Warning over home baby monitors

Two commercially available monitors miss low oxygen saturations

Two home baby monitors fall far below hospital equipment when it comes to accurately alarming when an infant's vital signs are off-track, US researchers say.

The commercially available monitors Baby Vida and Owlet Smart Sock 2, which can be brought online in Australia, are not approved by the US Food and Drug Administration.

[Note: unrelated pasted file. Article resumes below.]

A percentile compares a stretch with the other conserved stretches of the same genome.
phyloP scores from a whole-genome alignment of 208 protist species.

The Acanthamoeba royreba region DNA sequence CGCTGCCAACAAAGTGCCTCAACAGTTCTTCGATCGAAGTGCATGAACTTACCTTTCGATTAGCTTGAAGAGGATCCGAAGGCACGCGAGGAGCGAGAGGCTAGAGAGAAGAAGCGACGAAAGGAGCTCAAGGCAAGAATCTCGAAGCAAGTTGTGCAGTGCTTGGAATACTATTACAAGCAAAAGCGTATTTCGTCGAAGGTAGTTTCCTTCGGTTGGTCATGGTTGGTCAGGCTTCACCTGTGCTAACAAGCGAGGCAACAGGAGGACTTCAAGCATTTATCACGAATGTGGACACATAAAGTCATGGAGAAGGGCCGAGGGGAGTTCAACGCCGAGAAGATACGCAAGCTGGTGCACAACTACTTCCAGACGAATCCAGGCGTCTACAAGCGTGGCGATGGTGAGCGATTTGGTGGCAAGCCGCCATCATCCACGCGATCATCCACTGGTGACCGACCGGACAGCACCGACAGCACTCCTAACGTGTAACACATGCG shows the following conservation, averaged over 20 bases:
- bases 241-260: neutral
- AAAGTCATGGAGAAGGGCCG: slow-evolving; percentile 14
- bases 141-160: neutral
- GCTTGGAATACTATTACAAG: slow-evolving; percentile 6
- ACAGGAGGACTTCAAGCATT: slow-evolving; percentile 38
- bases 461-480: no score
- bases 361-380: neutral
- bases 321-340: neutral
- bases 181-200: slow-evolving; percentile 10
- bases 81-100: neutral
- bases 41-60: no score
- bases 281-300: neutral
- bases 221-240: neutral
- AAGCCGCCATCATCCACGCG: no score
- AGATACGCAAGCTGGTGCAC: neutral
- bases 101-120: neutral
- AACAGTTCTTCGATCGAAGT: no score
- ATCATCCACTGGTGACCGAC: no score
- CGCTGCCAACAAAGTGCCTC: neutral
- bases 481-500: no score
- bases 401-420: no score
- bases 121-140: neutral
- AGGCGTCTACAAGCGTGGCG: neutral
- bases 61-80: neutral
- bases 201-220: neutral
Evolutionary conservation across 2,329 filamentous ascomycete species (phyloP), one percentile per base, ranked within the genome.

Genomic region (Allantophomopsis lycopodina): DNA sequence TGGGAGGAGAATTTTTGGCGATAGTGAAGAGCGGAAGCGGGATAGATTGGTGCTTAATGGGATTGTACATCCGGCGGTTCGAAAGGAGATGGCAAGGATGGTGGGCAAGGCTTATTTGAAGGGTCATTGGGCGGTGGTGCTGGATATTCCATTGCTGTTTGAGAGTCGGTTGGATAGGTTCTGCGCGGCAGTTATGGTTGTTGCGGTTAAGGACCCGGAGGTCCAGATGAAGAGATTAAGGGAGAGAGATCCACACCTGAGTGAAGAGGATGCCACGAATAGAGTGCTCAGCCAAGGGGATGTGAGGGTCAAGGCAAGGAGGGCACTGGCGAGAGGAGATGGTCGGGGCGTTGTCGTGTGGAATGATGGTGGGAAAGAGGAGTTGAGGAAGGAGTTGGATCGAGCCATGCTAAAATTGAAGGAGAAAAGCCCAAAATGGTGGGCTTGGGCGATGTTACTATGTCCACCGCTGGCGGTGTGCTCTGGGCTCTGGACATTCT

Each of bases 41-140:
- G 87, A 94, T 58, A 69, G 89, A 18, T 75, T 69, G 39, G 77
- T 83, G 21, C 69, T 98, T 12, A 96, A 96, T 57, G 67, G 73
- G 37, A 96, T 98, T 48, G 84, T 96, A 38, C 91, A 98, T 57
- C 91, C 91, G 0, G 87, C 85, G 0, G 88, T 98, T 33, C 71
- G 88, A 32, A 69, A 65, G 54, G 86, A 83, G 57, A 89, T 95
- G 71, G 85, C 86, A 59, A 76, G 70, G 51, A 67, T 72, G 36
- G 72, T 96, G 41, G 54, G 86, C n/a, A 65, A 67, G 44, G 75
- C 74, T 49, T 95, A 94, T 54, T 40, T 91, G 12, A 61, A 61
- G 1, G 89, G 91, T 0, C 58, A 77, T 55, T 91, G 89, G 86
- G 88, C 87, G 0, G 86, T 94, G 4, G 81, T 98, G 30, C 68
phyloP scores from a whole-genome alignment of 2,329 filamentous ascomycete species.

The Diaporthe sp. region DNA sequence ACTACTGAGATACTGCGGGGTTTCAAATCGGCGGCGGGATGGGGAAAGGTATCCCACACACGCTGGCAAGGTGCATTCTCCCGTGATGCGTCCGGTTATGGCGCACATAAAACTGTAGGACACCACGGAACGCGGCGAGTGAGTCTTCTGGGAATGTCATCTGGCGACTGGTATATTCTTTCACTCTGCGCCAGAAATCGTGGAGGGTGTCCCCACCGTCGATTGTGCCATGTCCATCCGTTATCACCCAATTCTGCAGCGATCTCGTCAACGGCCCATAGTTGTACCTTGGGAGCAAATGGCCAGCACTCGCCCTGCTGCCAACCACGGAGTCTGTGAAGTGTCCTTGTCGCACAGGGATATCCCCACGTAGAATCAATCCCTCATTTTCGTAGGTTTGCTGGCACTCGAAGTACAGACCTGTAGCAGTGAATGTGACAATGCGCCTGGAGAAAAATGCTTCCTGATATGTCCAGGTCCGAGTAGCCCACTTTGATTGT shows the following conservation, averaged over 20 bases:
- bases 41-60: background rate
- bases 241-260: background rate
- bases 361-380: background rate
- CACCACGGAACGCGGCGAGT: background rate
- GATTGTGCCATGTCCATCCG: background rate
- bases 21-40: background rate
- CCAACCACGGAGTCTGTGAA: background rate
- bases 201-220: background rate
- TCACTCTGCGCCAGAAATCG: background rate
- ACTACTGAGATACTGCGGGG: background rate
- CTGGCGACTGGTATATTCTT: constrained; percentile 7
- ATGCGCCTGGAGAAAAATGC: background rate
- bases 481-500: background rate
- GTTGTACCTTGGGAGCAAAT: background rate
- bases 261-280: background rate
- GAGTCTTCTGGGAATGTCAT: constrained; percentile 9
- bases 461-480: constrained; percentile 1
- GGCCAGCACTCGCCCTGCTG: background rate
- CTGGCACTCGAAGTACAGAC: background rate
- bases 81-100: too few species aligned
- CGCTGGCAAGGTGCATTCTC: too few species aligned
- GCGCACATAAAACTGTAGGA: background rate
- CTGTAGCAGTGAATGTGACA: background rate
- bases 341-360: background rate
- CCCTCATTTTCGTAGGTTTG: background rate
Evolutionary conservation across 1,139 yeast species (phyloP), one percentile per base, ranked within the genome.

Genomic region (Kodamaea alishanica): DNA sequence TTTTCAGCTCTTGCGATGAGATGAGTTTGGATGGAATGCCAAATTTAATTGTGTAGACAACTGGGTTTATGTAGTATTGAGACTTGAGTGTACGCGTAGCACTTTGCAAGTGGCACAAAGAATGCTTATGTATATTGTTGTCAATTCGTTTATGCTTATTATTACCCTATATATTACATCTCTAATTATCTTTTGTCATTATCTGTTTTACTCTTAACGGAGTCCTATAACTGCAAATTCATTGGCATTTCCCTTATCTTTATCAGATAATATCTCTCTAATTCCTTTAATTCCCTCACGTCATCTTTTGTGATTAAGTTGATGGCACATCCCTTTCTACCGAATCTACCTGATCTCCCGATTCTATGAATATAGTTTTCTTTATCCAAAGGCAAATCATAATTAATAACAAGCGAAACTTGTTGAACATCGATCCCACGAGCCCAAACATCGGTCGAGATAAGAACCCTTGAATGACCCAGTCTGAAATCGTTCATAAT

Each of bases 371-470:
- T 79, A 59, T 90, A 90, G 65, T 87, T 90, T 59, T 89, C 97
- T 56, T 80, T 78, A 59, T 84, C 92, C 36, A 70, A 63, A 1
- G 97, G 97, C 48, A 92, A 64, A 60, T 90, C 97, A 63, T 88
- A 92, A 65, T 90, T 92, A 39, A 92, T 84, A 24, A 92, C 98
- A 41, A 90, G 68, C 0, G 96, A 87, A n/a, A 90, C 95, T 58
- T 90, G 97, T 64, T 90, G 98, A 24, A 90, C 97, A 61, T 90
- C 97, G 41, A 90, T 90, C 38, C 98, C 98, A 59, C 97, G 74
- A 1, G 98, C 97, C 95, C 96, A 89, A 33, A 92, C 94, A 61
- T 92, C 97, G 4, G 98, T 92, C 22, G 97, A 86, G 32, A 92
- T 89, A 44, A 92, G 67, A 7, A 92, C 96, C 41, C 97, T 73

Both promise to sound an alarm via parents' cell phones if their baby's heart rate or blood oxygen levels move into danger zones, according to the online study published in JAMA.

To get a sense of how well the current generation of home vital-signs monitors worked, the researchers hooked 30 infants up to a hospital monitor on one foot and one of the consumer monitors on the other.

The Baby Vida missed 102 occasions in which the baby's oxygen saturation was too low and often falsely displayed low pulse rates.